Getting to a Nominee’s View of the Constitution

Harriet Miers has submitted her response to the questionnaire of the Senate Judiciary Committee. Her response reveals her to be a competent, ambitious, corporate functionary. She rose through the ranks to lead her law firm and the Texas Bar while representing big corporations (that’s what big law firms do) and participating in every conceivable community/legal/charitable/do-good organization in sight. No wonder she didn’t have much of a personal life. She was out networking, connecting, schmoozing and getting ahead. Like Woody Allen, she showed the value of “showing up”. Even so, she ends up with a fraction of the net worth of John Roberts. Maybe she should have come to Washington sooner. John Roberts’s questionnaire revealed precious little in community involvement, in fact virtually none. He was a legal eagle with little time for the rest of life.

There are different roads to the Supreme Court then. But the end result? Both nominees answered a question about judicial activism. Though phrased differently, they said the same thing and often used the same words like “humility” and “limited”. But it is clear that each wrote their own response. Roberts quotes Felix Frankfurter, Miers cites her mentor, Federal District Judge Joe Estes. Roberts quotes Chief Justice John Marshall, Miers cites her experience on the Dallas City Council. The end result is the same—judicial restraint is a good thing. The legal experience revealed shows a gulf as wide as the Atlantic. Roberts is a major leaguer; Miers is minor league all the way.

But does life experience give us hope that Miers will understand the personal side of the cases she will decide? Amidst all the corporate and legal memberships she has had over the years, Miers lists being Chair of the Advisory Committee of Girls, Inc. (1987), a member of the Progressive Voters League (1987) and a Board member of the YWCA and Goodwill Industries (no dates given), and a member of Meals on Wheels (no dates given). Was this social conscience jettisoned as she entered politics or does she still have it, though hidden?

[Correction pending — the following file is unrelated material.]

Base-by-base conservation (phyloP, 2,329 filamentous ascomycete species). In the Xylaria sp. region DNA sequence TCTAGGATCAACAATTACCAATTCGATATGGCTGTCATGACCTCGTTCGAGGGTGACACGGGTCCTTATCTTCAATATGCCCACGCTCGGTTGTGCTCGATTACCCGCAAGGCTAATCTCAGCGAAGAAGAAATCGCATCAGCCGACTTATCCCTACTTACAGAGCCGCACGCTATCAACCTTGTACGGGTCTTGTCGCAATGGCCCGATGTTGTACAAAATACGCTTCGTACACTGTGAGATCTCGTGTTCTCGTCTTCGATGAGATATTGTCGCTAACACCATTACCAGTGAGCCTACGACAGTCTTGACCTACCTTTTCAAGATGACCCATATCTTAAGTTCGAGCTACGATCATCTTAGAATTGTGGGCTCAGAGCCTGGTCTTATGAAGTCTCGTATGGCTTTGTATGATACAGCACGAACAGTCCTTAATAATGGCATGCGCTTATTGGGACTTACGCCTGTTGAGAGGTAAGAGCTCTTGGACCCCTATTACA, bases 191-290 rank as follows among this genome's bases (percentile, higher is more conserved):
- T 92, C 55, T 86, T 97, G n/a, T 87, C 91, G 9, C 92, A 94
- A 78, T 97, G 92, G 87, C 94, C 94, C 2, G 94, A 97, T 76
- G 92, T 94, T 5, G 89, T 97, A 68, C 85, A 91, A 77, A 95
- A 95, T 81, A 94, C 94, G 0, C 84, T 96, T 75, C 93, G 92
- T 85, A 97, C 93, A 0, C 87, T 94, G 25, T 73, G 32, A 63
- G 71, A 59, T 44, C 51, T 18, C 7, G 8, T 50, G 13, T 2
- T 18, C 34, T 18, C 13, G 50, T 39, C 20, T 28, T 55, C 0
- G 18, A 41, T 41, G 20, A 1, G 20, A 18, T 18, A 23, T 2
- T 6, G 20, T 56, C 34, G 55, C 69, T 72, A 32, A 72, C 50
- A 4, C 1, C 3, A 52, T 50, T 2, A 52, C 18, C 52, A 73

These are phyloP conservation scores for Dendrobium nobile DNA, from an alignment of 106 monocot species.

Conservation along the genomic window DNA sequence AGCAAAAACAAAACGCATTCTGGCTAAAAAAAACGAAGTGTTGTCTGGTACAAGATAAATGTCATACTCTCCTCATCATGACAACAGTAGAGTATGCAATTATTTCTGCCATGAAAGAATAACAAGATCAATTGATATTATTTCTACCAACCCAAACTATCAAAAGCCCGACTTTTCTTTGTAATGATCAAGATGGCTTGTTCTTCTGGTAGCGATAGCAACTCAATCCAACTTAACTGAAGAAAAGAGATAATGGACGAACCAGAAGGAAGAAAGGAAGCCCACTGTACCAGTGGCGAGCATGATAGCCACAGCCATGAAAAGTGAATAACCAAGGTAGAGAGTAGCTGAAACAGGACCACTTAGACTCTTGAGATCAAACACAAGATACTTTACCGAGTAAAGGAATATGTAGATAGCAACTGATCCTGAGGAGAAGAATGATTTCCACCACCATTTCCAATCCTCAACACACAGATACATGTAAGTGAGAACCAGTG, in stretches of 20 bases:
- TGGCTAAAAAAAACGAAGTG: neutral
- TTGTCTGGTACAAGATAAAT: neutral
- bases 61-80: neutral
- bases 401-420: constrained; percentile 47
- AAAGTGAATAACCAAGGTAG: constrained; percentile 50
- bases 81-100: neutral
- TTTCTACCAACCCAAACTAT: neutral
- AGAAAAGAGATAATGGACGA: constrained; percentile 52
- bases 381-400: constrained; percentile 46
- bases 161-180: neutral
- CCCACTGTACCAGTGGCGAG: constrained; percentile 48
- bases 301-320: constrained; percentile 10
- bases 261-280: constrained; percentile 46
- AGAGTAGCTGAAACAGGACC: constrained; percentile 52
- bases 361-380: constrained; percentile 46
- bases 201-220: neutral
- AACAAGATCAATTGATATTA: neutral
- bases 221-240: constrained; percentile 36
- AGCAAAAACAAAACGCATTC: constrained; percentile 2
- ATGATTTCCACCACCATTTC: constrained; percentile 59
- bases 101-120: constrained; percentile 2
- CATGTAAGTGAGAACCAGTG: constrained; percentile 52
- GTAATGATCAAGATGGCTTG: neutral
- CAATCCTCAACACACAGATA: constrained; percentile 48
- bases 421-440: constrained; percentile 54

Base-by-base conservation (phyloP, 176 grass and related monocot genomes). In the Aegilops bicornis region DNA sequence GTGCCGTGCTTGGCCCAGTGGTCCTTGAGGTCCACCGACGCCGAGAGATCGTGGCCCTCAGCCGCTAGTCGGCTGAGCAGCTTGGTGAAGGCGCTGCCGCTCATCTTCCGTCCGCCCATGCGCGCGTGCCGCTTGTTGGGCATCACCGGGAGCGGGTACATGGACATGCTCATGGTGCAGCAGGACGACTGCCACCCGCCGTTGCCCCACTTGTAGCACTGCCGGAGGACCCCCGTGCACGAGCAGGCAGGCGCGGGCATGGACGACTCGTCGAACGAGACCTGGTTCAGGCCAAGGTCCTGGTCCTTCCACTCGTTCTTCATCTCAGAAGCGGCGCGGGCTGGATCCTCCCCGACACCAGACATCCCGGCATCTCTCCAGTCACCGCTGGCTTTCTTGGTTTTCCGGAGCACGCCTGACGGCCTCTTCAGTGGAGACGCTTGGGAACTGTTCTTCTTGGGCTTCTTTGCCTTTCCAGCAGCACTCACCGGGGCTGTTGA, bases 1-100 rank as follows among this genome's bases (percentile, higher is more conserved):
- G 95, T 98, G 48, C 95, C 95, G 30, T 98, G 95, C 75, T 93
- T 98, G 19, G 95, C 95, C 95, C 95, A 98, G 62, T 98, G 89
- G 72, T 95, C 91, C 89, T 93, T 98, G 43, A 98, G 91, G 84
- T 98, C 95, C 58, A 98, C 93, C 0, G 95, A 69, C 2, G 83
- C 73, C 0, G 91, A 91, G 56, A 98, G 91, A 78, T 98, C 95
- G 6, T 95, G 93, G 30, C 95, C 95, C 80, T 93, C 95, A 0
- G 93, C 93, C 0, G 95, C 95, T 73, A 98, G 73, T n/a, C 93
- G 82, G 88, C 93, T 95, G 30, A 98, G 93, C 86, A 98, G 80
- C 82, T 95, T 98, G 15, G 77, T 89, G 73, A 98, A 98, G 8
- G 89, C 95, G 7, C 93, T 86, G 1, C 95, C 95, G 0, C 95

In 1989 Miers filled out a form for the Texans United for Life. She scored 100%, or by my scoring 0%. She supported banning abortion except to save the mother’s life, and she stated that she would appear at press conferences to promote the goals of the pro-life movement and that she would participate in pro-life rallies and special events.

Is Harriet Miers the next Lewis Powell—a corporate lawyer, bar association president, a seeker of compromise and a person with a social conscience? Or is she an ideologue or an unprincipled politico who has cast aside for political expediency or in a true conversion whatever experience she might have had with the underprivileged who need more than the rest of us the protection of the law?

The Senate Judiciary Committee failed utterly to find out what kind of person John Roberts was or what his constitutional beliefs really were. It was not a fair fight. He was smarter in his answers than they were in their questions. I am sure that Harriet Miers will give similar responses to questions about a right to privacy and, despite conflicting press reports, seems to have already done so to Senator Specter.

So, it is time for a new tack. Let’s ask Miers something new. Let’s see what she is made of constitutionally. Rather than go over the same privacy questions which will elicit nothing of value, how about going through the 1988 Report to the Attorney General: “The Constitution in the Year 2000: Choices Ahead in Constitutional Interpretation.” This Report lays out 15 vital constitutional issues facing the court. Now clearly the nominee will not answer direct questions on probable cases, but the report gives a roadmap on possible different methods of constitutional analysis on such issues as equal protection, due process, the first amendment, and federalism. She should be asked which method of analysis she supports and why.

The issue of federalism perhaps provides the most fruitful road for probing questions. Justice Goldberg in his concurring opinion in Griswold cited the Ninth Amendment as a basis for his opinion that there were rights not specifically enumerated in the Bill of Rights that were protected from federal interference. In other words, the people had certain natural rights that could not be infringed. The Ninth Amendment has undergone numerous incarnations over the years and there is fresh scholarship on what its original meaning was, whether it was a rule of interpretation or a source of rights. Miers should be asked about natural law and what she thinks the Ninth Amendment means. Are there natural rights or not? How does a judge discern them? Are the states as well as the federal government prohibited from interfering with them? These are the new questions that Harriet Miers should be asked. Maybe then we’ll learn what is behind the façade.

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